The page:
If you are not ready to learn like a third grader, if you are not ready for directions about how to live a simple life, then you are not in a place of true surrender. Yet.
Once you reach this point of surrender, going to rehab becomes slightly less awkward. Because now you don’t really care any more, you are beyond caring, you are so incredibly sick and tired of life and of addiction and of everything in the whole universe that you just don’t care any more. You are beyond caring.
That is the point at which rehab works. If you go to rehab and you are not in that state of “ultimate surrender” then I do not believe that you will make the leap into this awesome new life of sobriety. You are not ready yet.
But when you surrender completely and you reach this point, going to rehab is okay. It’s not great, you are not going to jump for joy and click your heels together just yet, but you can move past the awkward part of rehab, of sitting and sharing in AA meetings, of doing group therapy and talking about yourself. You can get past all that and you can ignore any anxiety that you have because you hit bottom and you just don’t care any more. This is how you really get past the stigma of addiction and recovery–you surrender to it. You surrender to everything, to the whole entire world, because you are so utterly defeated by your addiction and you just don’t care any more.
Believe it or not, as bleak and depressing as that sounds, this is the greatest moment of your life so far.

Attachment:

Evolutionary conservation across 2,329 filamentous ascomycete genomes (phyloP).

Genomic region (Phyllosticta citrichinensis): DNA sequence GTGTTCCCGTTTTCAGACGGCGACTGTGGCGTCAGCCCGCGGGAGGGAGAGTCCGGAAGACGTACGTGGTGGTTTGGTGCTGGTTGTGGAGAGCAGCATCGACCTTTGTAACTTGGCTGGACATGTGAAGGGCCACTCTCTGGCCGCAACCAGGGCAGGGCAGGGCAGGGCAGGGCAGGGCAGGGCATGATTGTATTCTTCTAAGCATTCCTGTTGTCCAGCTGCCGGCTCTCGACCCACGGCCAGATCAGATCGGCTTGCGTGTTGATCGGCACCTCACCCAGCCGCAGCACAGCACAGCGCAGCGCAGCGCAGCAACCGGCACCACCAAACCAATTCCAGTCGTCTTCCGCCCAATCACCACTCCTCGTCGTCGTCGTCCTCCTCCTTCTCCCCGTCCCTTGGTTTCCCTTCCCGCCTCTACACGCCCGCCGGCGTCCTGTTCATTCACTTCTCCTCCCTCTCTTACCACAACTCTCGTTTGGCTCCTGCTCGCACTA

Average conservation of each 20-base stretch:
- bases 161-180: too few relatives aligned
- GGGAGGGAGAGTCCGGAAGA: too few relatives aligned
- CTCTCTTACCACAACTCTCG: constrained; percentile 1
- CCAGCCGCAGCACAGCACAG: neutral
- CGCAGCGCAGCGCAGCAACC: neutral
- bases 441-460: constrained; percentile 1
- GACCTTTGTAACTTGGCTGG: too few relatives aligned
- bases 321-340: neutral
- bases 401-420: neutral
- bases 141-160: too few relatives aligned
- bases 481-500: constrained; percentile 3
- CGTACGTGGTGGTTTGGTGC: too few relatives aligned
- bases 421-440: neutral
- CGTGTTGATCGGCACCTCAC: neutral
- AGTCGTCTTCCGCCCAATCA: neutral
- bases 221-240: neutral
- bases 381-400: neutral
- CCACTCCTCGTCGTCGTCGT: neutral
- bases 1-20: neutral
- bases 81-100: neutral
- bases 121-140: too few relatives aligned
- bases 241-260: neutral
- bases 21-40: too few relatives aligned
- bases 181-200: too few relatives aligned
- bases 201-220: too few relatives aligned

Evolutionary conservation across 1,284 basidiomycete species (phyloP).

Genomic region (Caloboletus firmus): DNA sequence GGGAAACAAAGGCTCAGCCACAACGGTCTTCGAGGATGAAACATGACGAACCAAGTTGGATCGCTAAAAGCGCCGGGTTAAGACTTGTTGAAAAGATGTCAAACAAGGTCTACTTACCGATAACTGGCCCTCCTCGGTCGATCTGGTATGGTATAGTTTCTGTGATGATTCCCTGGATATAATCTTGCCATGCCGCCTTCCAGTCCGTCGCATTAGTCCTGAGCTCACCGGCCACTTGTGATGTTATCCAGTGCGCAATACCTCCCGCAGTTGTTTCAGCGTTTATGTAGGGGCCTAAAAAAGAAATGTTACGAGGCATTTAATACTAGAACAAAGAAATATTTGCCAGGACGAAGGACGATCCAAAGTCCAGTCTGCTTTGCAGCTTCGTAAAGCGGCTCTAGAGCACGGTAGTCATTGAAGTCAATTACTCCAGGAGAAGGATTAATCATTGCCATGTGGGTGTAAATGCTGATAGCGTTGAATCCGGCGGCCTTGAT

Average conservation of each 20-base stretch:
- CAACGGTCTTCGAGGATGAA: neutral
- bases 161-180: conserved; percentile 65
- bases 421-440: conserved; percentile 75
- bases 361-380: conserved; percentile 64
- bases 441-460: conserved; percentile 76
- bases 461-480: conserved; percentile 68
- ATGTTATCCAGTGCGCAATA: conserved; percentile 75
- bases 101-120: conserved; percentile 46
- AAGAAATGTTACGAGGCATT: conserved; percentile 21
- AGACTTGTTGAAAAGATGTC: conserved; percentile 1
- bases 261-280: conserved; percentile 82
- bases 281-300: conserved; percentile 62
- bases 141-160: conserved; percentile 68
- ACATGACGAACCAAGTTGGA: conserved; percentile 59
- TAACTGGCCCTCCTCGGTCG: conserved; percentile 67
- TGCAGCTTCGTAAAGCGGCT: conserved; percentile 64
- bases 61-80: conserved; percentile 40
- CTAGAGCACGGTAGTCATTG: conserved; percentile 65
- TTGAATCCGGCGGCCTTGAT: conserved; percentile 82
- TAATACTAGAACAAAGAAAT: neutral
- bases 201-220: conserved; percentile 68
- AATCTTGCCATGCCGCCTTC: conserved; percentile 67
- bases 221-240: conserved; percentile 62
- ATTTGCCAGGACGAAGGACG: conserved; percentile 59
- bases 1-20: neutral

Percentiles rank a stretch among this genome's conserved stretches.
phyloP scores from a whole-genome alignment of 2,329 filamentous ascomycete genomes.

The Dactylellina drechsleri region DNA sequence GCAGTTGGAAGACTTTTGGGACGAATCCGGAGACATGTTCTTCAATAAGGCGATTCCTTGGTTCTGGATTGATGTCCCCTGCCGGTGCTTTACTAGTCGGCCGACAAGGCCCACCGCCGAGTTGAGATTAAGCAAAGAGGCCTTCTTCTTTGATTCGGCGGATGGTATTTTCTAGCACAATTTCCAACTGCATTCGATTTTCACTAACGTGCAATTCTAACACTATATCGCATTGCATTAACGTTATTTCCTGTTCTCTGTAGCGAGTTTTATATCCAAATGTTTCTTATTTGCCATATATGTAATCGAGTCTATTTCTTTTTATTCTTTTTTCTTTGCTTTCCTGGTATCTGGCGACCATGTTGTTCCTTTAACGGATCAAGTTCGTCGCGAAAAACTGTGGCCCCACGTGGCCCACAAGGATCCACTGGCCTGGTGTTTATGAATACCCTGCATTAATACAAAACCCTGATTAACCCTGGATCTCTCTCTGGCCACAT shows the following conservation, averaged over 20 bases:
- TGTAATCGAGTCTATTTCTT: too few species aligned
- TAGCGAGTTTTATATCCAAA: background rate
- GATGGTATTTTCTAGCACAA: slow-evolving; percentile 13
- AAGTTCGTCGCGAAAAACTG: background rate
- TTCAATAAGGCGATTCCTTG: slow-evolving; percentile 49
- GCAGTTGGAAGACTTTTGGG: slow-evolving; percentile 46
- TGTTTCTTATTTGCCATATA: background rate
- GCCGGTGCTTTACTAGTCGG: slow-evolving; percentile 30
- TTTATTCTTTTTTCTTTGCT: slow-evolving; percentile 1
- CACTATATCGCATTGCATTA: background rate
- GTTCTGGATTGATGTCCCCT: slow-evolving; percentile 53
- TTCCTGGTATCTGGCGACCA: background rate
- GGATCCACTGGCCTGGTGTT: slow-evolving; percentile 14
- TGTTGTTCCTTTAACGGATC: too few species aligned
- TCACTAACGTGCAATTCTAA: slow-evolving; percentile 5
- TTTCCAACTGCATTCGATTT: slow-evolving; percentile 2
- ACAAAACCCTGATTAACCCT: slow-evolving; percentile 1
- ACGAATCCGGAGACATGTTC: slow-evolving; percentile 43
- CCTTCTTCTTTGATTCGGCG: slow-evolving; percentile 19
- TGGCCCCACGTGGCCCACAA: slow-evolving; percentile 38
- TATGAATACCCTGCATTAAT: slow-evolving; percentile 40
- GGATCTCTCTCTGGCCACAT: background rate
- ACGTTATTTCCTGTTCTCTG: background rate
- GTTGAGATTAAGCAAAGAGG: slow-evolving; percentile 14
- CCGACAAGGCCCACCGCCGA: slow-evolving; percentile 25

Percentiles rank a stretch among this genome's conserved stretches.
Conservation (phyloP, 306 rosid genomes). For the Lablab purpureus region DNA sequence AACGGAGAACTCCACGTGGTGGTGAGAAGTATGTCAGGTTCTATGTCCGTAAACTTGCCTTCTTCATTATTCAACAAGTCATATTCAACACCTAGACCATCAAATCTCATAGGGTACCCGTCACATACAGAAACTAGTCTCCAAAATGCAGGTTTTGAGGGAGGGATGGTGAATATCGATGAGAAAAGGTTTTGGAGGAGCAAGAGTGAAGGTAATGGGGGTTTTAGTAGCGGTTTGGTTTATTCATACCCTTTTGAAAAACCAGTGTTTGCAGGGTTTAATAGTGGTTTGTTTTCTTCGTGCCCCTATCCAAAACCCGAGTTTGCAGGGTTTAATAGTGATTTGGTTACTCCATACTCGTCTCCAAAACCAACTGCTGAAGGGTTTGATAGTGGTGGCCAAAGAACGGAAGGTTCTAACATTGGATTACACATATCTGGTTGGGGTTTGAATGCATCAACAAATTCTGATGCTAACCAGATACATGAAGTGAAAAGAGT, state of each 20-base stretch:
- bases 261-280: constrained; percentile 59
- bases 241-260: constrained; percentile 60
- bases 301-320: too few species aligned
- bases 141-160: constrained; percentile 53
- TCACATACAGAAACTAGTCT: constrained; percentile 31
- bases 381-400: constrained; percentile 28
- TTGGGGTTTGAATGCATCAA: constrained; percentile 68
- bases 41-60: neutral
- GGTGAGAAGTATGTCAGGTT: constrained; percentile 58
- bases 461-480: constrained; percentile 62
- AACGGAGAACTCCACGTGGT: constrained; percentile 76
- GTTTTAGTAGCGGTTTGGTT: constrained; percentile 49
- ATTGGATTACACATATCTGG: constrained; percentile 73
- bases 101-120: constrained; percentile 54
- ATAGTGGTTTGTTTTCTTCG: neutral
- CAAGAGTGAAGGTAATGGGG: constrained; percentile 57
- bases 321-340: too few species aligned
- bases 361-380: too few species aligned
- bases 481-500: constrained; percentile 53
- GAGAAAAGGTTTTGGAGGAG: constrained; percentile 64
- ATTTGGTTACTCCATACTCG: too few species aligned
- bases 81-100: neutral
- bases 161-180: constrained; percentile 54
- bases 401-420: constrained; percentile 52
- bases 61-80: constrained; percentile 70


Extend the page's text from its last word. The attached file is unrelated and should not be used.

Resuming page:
Seriously, this point of rock bottom where you could care less about the entire universe, this is the turning point. This is where you become willing to go to rehab, to actually listen, and to start turning your life around. This is the foundation on which you can build a real life for yourself.
I do not think that it helps to go to treatment or enter recovery with another struggling friend. I mean, that is better than not trying at all, but it never seems to work out that way. You have to come to recovery and surrender on your own; it is a very personal and individual journey. In other words, one person cannot say “I am ready to surrender now to recovery, join me” and have their addict friend jump in and do just as well at the same exact moment.
Surrender doesn’t work that way.
Either you are in a state of total and complete surrender, and you have experienced rock bottom, or you haven’t. And that moment, that turning point, is a split second of time in which everything shifts, the whole world changes, and you break through your denial and see your addiction for the trap that it really is. And until an individual reaches that point, they cannot really recover–whether they force themselves through AA or rehab or not. Nothing matters expect for that magic moment in which they break through denial and surrender completely.
And the odds of that happening with 2 individuals at the same time is slim to none. We all have to find our own path. I experienced this in my recovery with nicotine addiction–I was trying to convince fellow smokers to quit with me, so we could hold each other accountable.
It never worked. It finally worked for one of us when that individual finally surrendered fully. But to do it together was not possible, because our moments of surrender never matched up.
So if you find the idea of rehab awkward then my suggestion to you is to work through your denial. Get honest with yourself about how much “fun” drinking or drug use really is for you, and keep evaluating that question every single day of your life. Keep a written log of this. Over time, you will see that it just isn’t fun any more. And then you can surrender fully and the idea of getting help in rehab will become far more appealing to you. Good luck!